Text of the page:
The organization of the Hellenic Armed Forces of the 1990s is based mainly on United States standards. The number of individuals serving in the Greek military decreased by about 21 percent between 1985 and 1994; over the same period, defense expenditures as a percentage of gross national product (GNP) decreased by slightly less than 1 percent. National defense planning stresses modernization of equipment and training modernization in keeping with the selected goals of military doctrine.
According to the constitution, every male citizen capable of bearing arms has the obligation to serve in the Hellenic Armed Forces upon reaching his twentieth year. During the period of eligibility, exemptions may be granted for serious health problems and in some other cases, such as to fathers of more than four children and church officials. Deferments are granted for completion of university studies until the age of twenty-seven for undergraduate studies and until the age of thirty for graduate studies. It is estimated that 40 percent of each conscript "class" request and receive deferments for completion of their studies. Women are not subject to conscription, but they may enlist voluntarily in the armed forces.
The recruitment pool for the Greek armed forces has been shrinking gradually since about 1980 because the population is aging and each recruiting age-group is accordingly smaller (see Population Characteristics , ch. 2). In 1994 the prime recruiting group, ages eighteen to twenty-two, included 370,000 men. Because of the country's demographics, the Ministry of National Defense announced in 1994 that women may be required to participate in some military training in National Guard units.
In 1985 the armed forces had 201,500 persons. In 1994 the total number was 159,300, of whom 122,300 (77 percent) were conscripts and 5,900 were women. The Hellenic Army numbered 113,000, the air force 26,800, and the navy 19,500. Every year six "classes" of conscripts are inducted.
The youngest age at which a person may enlist voluntarily is seventeen. Each individual's case is reviewed by the local draft board, which evaluates all conscripts to determine the person's appropriate branch, specialization, and grade (officer, noncommissioned officer, or private). Classifications are computer-processed on the basis of qualifications. Those entrants selected to serve as officers spend four months at a reserve officers' school, after which they are designated "reserve officers." A few months before their release from active service, they are commissioned as second lieutenants.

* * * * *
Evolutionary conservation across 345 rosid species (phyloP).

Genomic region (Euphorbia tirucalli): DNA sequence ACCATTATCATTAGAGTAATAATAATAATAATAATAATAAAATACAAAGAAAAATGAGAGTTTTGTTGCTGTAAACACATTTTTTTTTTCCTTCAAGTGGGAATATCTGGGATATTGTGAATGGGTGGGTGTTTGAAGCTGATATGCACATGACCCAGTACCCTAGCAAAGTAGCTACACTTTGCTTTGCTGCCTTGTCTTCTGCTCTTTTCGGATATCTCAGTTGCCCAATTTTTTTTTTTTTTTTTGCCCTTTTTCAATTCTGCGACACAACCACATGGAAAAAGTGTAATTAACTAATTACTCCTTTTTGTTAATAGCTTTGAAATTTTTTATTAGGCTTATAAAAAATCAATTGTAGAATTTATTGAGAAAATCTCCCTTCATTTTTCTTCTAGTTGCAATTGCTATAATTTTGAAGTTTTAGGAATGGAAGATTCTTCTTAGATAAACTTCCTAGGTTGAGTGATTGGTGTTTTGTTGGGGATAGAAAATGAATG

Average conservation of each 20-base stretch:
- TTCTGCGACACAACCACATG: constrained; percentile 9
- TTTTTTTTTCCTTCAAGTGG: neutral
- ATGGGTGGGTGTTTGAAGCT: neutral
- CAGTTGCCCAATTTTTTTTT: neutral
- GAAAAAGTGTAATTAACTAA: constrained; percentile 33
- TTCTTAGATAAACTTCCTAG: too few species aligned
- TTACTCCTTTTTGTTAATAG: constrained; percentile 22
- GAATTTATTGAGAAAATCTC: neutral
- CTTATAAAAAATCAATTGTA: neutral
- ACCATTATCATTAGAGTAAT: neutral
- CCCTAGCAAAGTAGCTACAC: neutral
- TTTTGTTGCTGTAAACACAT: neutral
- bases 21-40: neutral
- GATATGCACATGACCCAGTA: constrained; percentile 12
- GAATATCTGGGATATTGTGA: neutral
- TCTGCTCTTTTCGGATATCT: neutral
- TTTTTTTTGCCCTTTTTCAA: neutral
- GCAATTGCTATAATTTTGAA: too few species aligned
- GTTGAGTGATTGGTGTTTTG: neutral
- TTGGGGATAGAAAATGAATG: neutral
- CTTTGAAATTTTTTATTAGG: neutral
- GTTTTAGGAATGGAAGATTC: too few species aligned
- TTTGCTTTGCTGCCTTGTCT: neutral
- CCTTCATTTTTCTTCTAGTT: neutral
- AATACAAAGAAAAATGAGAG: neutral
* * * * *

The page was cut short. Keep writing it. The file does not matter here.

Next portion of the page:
In addition to active-duty personnel, the Greek military includes about 406,000 reservists. They are divided into three categories, according to age. Categories A, B, and C include personnel below age forty, between forty and fifty, and above age fifty, respectively. Reservists are subject to recall to participate in military exercises lasting one to two weeks per year.
There is general agreement that the conscription system operates effectively, and it is accepted widely by the Greek people. In the last few years, the issue of conscientious objectors (mainly Jehovah's Witnesses) has received increased publicity because Greece requires conscientious objectors to serve their noncombat assignments for twice as long as regular military inductees, and because of numerous reports that personnel excused from combat duty have been imprisoned and mistreated. Based on such reports, several human rights organizations have urged Greece to resolve the problem. In 1994 the Ministry of National Defense examined the possibility of establishing a shorter period of alternative service, but there is concern that conscripts might use this option to avoid military service in combat units.